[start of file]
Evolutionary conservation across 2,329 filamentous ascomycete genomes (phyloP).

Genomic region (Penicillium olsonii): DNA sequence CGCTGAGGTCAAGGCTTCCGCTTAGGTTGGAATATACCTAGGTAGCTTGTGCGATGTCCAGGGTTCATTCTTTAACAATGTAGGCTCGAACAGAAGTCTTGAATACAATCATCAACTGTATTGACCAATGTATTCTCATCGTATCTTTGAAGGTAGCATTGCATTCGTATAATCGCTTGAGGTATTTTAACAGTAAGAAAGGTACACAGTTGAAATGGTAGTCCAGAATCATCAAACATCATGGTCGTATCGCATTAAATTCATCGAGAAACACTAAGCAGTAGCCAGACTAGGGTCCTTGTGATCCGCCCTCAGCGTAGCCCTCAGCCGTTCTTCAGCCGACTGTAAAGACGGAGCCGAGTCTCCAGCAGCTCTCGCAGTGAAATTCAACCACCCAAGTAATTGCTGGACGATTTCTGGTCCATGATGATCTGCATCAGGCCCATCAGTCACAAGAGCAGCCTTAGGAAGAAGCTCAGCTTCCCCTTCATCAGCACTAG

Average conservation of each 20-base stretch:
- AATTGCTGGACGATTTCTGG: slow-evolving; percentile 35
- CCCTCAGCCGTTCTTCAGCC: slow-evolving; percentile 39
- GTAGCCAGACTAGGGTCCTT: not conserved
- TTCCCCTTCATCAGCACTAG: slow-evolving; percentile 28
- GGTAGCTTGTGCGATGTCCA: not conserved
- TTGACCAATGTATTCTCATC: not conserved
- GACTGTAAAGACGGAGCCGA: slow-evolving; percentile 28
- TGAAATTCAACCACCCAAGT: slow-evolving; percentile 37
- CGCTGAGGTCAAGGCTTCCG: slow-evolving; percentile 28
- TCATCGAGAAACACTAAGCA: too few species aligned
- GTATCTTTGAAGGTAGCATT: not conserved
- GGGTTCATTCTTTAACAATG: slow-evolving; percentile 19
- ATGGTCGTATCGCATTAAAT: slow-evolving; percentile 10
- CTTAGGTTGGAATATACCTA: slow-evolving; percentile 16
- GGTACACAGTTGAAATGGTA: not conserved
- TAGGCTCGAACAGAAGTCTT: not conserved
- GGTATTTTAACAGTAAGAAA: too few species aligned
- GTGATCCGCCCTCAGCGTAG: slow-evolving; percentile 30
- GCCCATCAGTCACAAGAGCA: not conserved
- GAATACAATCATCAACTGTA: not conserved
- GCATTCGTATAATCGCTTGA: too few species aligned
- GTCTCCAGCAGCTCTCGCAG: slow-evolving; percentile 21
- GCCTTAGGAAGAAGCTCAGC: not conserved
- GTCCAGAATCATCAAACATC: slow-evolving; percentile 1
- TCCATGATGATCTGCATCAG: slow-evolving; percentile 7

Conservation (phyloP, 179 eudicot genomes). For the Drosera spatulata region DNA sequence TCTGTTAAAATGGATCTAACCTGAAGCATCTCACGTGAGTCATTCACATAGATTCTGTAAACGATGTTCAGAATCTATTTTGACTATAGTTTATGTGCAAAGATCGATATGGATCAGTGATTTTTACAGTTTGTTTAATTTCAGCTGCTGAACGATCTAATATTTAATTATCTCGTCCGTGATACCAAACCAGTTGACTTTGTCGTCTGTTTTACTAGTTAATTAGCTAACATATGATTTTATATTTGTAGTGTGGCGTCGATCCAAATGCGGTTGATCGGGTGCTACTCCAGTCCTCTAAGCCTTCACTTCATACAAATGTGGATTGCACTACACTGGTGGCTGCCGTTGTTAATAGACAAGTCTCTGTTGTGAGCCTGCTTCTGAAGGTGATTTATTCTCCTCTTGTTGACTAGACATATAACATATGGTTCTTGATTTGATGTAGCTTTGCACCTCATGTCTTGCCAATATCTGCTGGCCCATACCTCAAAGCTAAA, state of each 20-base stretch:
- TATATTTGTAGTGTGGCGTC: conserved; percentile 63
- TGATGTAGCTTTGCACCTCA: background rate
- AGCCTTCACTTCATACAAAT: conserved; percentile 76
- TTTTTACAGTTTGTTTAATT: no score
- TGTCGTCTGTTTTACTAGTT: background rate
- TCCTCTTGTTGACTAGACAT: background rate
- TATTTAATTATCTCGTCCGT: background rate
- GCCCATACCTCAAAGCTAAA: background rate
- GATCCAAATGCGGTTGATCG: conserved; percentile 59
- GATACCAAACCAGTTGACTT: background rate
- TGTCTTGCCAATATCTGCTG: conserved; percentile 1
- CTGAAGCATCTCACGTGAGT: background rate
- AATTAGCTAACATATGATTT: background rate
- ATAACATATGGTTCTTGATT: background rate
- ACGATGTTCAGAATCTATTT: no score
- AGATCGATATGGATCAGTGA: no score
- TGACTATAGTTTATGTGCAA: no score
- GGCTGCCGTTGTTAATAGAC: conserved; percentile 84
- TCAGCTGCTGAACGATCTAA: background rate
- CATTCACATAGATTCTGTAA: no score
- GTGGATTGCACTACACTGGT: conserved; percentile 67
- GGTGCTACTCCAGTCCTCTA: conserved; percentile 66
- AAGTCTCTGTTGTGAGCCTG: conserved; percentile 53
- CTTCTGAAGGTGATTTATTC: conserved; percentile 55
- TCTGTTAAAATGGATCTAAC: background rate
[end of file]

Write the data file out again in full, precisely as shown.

Evolutionary conservation across 2,329 filamentous ascomycete genomes (phyloP).

Genomic region (Penicillium olsonii): DNA sequence CGCTGAGGTCAAGGCTTCCGCTTAGGTTGGAATATACCTAGGTAGCTTGTGCGATGTCCAGGGTTCATTCTTTAACAATGTAGGCTCGAACAGAAGTCTTGAATACAATCATCAACTGTATTGACCAATGTATTCTCATCGTATCTTTGAAGGTAGCATTGCATTCGTATAATCGCTTGAGGTATTTTAACAGTAAGAAAGGTACACAGTTGAAATGGTAGTCCAGAATCATCAAACATCATGGTCGTATCGCATTAAATTCATCGAGAAACACTAAGCAGTAGCCAGACTAGGGTCCTTGTGATCCGCCCTCAGCGTAGCCCTCAGCCGTTCTTCAGCCGACTGTAAAGACGGAGCCGAGTCTCCAGCAGCTCTCGCAGTGAAATTCAACCACCCAAGTAATTGCTGGACGATTTCTGGTCCATGATGATCTGCATCAGGCCCATCAGTCACAAGAGCAGCCTTAGGAAGAAGCTCAGCTTCCCCTTCATCAGCACTAG

Average conservation of each 20-base stretch:
- AATTGCTGGACGATTTCTGG: slow-evolving; percentile 35
- CCCTCAGCCGTTCTTCAGCC: slow-evolving; percentile 39
- GTAGCCAGACTAGGGTCCTT: not conserved
- TTCCCCTTCATCAGCACTAG: slow-evolving; percentile 28
- GGTAGCTTGTGCGATGTCCA: not conserved
- TTGACCAATGTATTCTCATC: not conserved
- GACTGTAAAGACGGAGCCGA: slow-evolving; percentile 28
- TGAAATTCAACCACCCAAGT: slow-evolving; percentile 37
- CGCTGAGGTCAAGGCTTCCG: slow-evolving; percentile 28
- TCATCGAGAAACACTAAGCA: too few species aligned
- GTATCTTTGAAGGTAGCATT: not conserved
- GGGTTCATTCTTTAACAATG: slow-evolving; percentile 19
- ATGGTCGTATCGCATTAAAT: slow-evolving; percentile 10
- CTTAGGTTGGAATATACCTA: slow-evolving; percentile 16
- GGTACACAGTTGAAATGGTA: not conserved
- TAGGCTCGAACAGAAGTCTT: not conserved
- GGTATTTTAACAGTAAGAAA: too few species aligned
- GTGATCCGCCCTCAGCGTAG: slow-evolving; percentile 30
- GCCCATCAGTCACAAGAGCA: not conserved
- GAATACAATCATCAACTGTA: not conserved
- GCATTCGTATAATCGCTTGA: too few species aligned
- GTCTCCAGCAGCTCTCGCAG: slow-evolving; percentile 21
- GCCTTAGGAAGAAGCTCAGC: not conserved
- GTCCAGAATCATCAAACATC: slow-evolving; percentile 1
- TCCATGATGATCTGCATCAG: slow-evolving; percentile 7

Conservation (phyloP, 179 eudicot genomes). For the Drosera spatulata region DNA sequence TCTGTTAAAATGGATCTAACCTGAAGCATCTCACGTGAGTCATTCACATAGATTCTGTAAACGATGTTCAGAATCTATTTTGACTATAGTTTATGTGCAAAGATCGATATGGATCAGTGATTTTTACAGTTTGTTTAATTTCAGCTGCTGAACGATCTAATATTTAATTATCTCGTCCGTGATACCAAACCAGTTGACTTTGTCGTCTGTTTTACTAGTTAATTAGCTAACATATGATTTTATATTTGTAGTGTGGCGTCGATCCAAATGCGGTTGATCGGGTGCTACTCCAGTCCTCTAAGCCTTCACTTCATACAAATGTGGATTGCACTACACTGGTGGCTGCCGTTGTTAATAGACAAGTCTCTGTTGTGAGCCTGCTTCTGAAGGTGATTTATTCTCCTCTTGTTGACTAGACATATAACATATGGTTCTTGATTTGATGTAGCTTTGCACCTCATGTCTTGCCAATATCTGCTGGCCCATACCTCAAAGCTAAA, state of each 20-base stretch:
- TATATTTGTAGTGTGGCGTC: conserved; percentile 63
- TGATGTAGCTTTGCACCTCA: background rate
- AGCCTTCACTTCATACAAAT: conserved; percentile 76
- TTTTTACAGTTTGTTTAATT: no score
- TGTCGTCTGTTTTACTAGTT: background rate
- TCCTCTTGTTGACTAGACAT: background rate
- TATTTAATTATCTCGTCCGT: background rate
- GCCCATACCTCAAAGCTAAA: background rate
- GATCCAAATGCGGTTGATCG: conserved; percentile 59
- GATACCAAACCAGTTGACTT: background rate
- TGTCTTGCCAATATCTGCTG: conserved; percentile 1
- CTGAAGCATCTCACGTGAGT: background rate
- AATTAGCTAACATATGATTT: background rate
- ATAACATATGGTTCTTGATT: background rate
- ACGATGTTCAGAATCTATTT: no score
- AGATCGATATGGATCAGTGA: no score
- TGACTATAGTTTATGTGCAA: no score
- GGCTGCCGTTGTTAATAGAC: conserved; percentile 84
- TCAGCTGCTGAACGATCTAA: background rate
- CATTCACATAGATTCTGTAA: no score
- GTGGATTGCACTACACTGGT: conserved; percentile 67
- GGTGCTACTCCAGTCCTCTA: conserved; percentile 66
- AAGTCTCTGTTGTGAGCCTG: conserved; percentile 53
- CTTCTGAAGGTGATTTATTC: conserved; percentile 55
- TCTGTTAAAATGGATCTAAC: background rate